Why women get paid less than men: Motherhood

Most economists believe the gap between women’s and men’s wages does not stem primarily from employers paying women less than men for the same job. It occurs mostly because men and women take different jobs and follow different career paths. Part of this difference may be a result of discrimination in hiring and promoting. Much, though, is a result of the constraints of motherhood…

After accounting for a number of differences, from grades to course choices, the economists concluded that women’s pay deficit was almost entirely because they interrupted their careers more often and tended to work fewer hours. The rest was mostly explained by career choices: for instance, more women worked at nonprofits, which pay less.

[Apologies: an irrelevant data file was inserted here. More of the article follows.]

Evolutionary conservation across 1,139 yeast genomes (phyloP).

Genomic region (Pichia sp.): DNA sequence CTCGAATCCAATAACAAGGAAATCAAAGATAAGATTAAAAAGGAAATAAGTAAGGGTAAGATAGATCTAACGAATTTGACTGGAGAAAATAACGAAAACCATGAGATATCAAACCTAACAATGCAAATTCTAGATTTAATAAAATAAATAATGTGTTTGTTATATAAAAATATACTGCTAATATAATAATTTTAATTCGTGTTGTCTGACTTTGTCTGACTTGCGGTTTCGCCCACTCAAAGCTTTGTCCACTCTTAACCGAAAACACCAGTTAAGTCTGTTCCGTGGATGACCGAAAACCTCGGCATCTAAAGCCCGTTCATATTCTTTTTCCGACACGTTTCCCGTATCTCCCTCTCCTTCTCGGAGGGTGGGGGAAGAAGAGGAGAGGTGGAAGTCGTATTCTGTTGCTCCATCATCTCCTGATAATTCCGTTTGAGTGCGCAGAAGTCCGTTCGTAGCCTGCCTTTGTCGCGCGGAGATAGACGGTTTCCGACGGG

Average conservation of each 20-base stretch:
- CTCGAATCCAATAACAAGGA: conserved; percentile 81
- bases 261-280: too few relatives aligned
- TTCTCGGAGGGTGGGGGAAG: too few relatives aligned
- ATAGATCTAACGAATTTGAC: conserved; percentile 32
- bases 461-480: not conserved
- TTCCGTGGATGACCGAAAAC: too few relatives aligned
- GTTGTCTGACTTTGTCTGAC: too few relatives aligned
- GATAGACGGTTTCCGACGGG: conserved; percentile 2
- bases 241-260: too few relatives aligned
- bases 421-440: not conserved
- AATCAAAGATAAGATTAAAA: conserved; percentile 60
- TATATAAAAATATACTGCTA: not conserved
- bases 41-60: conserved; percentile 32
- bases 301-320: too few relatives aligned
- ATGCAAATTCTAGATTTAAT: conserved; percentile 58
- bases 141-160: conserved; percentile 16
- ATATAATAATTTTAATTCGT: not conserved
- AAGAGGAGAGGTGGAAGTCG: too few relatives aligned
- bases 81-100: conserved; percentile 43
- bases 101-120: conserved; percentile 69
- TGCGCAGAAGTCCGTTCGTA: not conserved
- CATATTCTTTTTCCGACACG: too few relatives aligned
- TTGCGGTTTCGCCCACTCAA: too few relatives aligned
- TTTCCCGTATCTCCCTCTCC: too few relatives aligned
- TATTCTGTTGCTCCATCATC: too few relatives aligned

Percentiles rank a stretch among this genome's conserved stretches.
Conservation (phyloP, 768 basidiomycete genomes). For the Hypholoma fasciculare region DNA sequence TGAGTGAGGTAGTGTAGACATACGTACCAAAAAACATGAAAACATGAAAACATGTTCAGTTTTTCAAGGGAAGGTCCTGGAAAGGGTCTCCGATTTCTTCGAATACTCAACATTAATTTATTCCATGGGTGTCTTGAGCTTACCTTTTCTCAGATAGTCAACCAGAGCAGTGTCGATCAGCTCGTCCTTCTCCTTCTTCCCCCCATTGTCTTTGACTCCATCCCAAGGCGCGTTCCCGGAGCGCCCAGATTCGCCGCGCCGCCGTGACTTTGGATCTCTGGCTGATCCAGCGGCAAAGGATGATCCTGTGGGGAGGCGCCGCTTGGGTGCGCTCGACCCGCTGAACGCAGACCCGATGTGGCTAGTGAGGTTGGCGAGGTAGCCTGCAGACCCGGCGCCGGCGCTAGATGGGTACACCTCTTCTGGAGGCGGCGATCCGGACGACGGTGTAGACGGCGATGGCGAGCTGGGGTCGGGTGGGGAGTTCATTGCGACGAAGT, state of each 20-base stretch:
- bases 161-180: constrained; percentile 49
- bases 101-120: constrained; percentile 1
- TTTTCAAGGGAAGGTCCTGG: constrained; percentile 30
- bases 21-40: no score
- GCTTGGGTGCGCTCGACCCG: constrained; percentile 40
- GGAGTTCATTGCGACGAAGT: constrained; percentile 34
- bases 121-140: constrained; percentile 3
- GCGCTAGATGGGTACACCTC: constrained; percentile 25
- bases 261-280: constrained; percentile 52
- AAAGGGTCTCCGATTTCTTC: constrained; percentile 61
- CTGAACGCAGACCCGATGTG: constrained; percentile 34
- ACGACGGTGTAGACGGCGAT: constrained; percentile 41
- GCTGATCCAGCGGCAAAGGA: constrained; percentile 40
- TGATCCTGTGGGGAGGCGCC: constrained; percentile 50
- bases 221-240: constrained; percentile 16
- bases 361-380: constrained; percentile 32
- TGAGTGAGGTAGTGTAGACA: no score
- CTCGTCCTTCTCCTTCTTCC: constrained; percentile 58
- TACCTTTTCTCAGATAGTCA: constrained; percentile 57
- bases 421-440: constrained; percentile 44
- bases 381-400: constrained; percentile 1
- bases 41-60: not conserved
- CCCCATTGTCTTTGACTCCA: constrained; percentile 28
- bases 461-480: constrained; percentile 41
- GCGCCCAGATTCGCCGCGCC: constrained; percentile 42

That women are being paid less than men because they shoulder more of the family burden doesn’t mean the pay gap is unimportant. But closing it further requires changes that allow workers to mesh their jobs better with their family duties. This might mean flexible schedules and more parental leave to accommodate working mothers. It could include nudging men to participate more in bringing up children, using tools like “use it or lose it” paid parental leave.

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